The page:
Subsequently it is not incomprehensible to expect the tax authorities to start investigating cases where players pay their agents nothing (0%), and possibly where the club changes to pay the player’s agent, or even where duality exists and the share/split of paying the agents fees between player and club is considered disproportionate or even extreme.

The possible result of this may not only result in a breach of the football regulations, but also a breach of tax legislation and those parties involved (not least the player) having to repay the tax that was originally due and possibly interest and a fine.


Implications from Changes to the Agent/Intermediary Regulations

In light of the planned changes to be implemented by FIFA in April 2015 (and subsequently the National Football Associations) that will see the abandoning of the current agent regulations and licensing scheme in favour of a system of registered intermediaries, this has major repercussion for footballers (and football clubs) in terms of who represents them and how they are represented.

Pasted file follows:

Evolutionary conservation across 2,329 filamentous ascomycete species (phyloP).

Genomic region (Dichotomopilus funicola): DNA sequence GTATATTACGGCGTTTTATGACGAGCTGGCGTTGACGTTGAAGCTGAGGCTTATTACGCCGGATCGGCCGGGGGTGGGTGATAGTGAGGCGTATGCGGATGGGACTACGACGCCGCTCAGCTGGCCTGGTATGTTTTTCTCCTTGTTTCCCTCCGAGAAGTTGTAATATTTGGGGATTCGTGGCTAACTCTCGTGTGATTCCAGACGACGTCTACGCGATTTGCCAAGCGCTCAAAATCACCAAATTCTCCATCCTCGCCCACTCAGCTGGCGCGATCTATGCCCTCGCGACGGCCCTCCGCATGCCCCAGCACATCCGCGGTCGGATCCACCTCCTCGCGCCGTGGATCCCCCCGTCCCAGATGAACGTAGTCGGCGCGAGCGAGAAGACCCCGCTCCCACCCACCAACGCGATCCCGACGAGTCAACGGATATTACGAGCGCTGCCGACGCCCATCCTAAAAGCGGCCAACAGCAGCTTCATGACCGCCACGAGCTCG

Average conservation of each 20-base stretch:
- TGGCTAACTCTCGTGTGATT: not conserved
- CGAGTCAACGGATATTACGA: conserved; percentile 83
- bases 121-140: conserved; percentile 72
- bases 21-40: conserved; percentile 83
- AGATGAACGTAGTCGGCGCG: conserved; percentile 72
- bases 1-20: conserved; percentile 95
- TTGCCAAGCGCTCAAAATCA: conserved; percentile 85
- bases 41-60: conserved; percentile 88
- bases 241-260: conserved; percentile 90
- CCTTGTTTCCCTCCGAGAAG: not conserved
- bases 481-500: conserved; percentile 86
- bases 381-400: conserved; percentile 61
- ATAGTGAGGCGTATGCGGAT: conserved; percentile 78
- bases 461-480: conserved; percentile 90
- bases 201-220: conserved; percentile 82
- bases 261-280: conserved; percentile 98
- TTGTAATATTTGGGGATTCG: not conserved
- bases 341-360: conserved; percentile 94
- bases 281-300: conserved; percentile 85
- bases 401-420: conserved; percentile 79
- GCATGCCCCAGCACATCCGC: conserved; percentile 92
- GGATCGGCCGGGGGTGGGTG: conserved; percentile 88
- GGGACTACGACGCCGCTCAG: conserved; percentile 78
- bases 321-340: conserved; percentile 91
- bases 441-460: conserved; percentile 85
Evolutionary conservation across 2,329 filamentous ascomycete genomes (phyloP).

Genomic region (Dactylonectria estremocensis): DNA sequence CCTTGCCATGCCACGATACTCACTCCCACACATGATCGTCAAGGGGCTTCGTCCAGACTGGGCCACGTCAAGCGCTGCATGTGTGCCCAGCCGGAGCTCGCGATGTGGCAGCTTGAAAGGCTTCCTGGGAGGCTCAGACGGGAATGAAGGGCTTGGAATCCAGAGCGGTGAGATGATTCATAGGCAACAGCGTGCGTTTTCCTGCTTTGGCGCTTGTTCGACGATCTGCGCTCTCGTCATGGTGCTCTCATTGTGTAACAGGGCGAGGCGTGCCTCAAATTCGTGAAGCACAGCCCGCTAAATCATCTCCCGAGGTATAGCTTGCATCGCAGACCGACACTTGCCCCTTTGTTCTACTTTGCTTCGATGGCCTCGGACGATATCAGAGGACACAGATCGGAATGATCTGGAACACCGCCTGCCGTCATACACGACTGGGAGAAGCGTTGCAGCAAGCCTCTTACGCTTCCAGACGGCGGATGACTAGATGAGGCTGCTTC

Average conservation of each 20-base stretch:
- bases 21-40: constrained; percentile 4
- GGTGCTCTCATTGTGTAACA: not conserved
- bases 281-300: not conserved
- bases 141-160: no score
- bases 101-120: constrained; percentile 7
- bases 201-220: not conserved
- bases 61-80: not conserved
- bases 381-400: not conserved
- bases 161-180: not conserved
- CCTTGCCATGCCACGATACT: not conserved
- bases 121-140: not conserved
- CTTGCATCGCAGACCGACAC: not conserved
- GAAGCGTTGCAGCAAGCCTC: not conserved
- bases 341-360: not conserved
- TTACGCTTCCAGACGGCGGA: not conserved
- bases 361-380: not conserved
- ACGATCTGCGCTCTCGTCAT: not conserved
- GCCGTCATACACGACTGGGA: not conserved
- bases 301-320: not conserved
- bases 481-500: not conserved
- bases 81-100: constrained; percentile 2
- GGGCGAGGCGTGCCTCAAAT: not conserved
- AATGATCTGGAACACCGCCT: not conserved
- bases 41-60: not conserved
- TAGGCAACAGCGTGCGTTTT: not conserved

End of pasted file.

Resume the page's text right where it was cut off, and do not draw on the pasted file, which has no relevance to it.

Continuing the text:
Not only has there been quite a shift with the new regulations to put more responsibility for intermediary activity (and the subsequent sanctions) at the feet of players (and clubs) in regards to the regulations, but the regulations actually state :

In the selection and engaging process of intermediaries, players and clubs shall act with due diligence. In this context, due diligence means that players and clubs shall use reasonable endeavours to ensure that the intermediaries sign the relevant Intermediary Declaration and the representation contract concluded between the parties.

So this further emphasises the responsibility for players to take more care in making sure their representatives are fulfilling their fiduciary duties to the player as the client and representing their best interests …. otherwise the player (and/or club) will arguably have to face most, if not all of the consequences.